The United States this week gained market access to the Republic of Macedonia for exports of fresh and frozen pork, including minced pork meat. The U.S. Department of Agriculture indicated that Macedonia will not impose restrictions on U.S. pork related to ractopamine or the use of pathogen-reduction treatments and will accept pork from any establishment deemed to be negligible risk for Trichinella.

All USDA-approved production, processing and storage facilities will be eligible to export pork to Macedonia. The Eastern European country – located just north of Greece – has a population of about 2 million, with an annual growth rate of 3.1 percent. About 10 percent of its annual GDP is from agriculture.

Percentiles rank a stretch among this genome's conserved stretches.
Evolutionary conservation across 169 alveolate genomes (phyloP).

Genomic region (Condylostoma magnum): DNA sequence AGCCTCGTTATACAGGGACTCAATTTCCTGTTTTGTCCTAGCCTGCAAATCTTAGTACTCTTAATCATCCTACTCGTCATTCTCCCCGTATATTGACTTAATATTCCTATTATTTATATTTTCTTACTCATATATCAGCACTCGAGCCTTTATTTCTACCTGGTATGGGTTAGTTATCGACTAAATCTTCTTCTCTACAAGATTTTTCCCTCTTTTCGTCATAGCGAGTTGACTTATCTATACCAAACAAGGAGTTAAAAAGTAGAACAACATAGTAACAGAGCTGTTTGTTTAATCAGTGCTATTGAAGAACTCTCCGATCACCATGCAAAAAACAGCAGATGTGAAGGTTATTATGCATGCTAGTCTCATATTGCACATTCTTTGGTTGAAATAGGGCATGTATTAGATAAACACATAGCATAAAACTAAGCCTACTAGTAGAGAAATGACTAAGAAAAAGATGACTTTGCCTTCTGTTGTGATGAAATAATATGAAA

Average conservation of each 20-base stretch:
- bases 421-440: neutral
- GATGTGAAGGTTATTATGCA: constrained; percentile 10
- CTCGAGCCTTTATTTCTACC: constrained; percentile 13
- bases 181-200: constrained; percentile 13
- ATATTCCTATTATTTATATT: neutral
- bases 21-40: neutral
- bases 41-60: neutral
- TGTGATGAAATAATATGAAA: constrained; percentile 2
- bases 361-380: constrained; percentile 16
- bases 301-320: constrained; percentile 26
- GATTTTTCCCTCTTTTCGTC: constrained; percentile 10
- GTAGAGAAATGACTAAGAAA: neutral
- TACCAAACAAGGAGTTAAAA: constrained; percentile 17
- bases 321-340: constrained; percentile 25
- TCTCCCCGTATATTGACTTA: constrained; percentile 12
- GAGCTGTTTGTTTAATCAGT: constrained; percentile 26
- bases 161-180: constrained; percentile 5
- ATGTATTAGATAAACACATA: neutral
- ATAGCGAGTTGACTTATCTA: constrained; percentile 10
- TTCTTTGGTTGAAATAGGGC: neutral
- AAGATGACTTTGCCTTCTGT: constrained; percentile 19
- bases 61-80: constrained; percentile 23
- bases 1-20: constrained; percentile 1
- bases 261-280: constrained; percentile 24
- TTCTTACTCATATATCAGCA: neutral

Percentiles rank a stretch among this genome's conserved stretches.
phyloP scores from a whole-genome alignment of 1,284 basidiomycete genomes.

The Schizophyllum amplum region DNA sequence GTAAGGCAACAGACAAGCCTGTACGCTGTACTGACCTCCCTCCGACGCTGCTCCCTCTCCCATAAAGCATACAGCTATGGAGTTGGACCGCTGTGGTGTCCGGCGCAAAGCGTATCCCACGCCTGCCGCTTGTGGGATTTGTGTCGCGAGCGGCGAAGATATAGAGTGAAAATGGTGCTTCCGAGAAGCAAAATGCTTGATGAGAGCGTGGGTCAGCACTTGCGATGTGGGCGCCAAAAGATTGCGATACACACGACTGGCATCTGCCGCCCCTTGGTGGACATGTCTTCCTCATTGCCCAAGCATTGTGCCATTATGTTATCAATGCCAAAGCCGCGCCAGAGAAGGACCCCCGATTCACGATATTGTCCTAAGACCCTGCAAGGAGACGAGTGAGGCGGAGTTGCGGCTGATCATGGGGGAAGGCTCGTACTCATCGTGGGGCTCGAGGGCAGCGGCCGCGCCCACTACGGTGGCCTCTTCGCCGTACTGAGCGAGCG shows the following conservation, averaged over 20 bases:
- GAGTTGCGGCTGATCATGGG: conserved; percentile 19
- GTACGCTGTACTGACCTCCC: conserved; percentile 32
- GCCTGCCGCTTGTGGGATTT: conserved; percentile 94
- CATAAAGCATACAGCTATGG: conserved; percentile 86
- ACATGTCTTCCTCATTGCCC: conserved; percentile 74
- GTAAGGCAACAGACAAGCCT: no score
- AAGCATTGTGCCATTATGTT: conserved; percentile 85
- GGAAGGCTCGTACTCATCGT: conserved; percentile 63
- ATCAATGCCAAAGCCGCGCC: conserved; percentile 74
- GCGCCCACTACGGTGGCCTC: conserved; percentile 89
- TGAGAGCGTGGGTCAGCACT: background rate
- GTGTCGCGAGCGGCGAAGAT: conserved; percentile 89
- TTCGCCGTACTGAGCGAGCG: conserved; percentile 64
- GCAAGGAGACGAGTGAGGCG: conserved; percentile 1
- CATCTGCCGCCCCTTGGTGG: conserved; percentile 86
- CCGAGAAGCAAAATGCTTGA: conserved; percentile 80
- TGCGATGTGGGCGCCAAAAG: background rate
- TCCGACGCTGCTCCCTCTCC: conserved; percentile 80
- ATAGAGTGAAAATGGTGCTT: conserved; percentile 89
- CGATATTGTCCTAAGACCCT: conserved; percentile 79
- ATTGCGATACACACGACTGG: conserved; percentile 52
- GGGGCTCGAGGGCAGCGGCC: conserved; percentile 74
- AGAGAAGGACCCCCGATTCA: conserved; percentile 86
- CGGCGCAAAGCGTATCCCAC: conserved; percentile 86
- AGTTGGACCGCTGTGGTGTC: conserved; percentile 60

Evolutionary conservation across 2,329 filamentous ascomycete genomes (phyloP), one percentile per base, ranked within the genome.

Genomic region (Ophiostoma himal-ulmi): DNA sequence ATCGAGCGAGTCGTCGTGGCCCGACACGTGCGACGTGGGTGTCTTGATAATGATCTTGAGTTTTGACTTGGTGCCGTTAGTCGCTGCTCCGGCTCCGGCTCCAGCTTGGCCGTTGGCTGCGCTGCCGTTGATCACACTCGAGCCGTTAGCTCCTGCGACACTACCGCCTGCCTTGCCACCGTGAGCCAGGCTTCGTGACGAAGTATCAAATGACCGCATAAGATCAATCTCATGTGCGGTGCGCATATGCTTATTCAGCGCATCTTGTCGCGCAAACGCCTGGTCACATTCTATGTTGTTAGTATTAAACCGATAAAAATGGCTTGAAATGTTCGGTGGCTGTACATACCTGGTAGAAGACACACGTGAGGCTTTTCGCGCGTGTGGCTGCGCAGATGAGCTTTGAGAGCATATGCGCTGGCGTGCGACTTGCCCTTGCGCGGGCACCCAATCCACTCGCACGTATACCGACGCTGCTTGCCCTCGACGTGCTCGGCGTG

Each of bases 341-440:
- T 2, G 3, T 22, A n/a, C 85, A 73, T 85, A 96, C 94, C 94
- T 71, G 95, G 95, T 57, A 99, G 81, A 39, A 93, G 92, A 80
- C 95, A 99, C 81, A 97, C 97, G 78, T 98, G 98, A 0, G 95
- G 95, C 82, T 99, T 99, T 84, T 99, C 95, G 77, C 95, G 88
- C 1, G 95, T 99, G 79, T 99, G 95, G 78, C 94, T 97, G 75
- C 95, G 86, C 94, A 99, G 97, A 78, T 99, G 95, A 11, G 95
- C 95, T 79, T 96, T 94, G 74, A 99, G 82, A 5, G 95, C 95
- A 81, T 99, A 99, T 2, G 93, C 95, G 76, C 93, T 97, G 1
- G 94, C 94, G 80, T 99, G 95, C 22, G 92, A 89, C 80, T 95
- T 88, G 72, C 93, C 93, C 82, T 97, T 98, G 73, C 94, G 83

Macedonia’s domestic pork industry is small, so the country is a net importer of pork, taking in 65 percent of its annual consumption. Iowa State University economist Dermot Hayes estimates the Macedonian market for U.S. pork at $5 million a year. NPPC, which works to open new markets for U.S. pork, worked closely with U.S. officials on market access to Macedonia.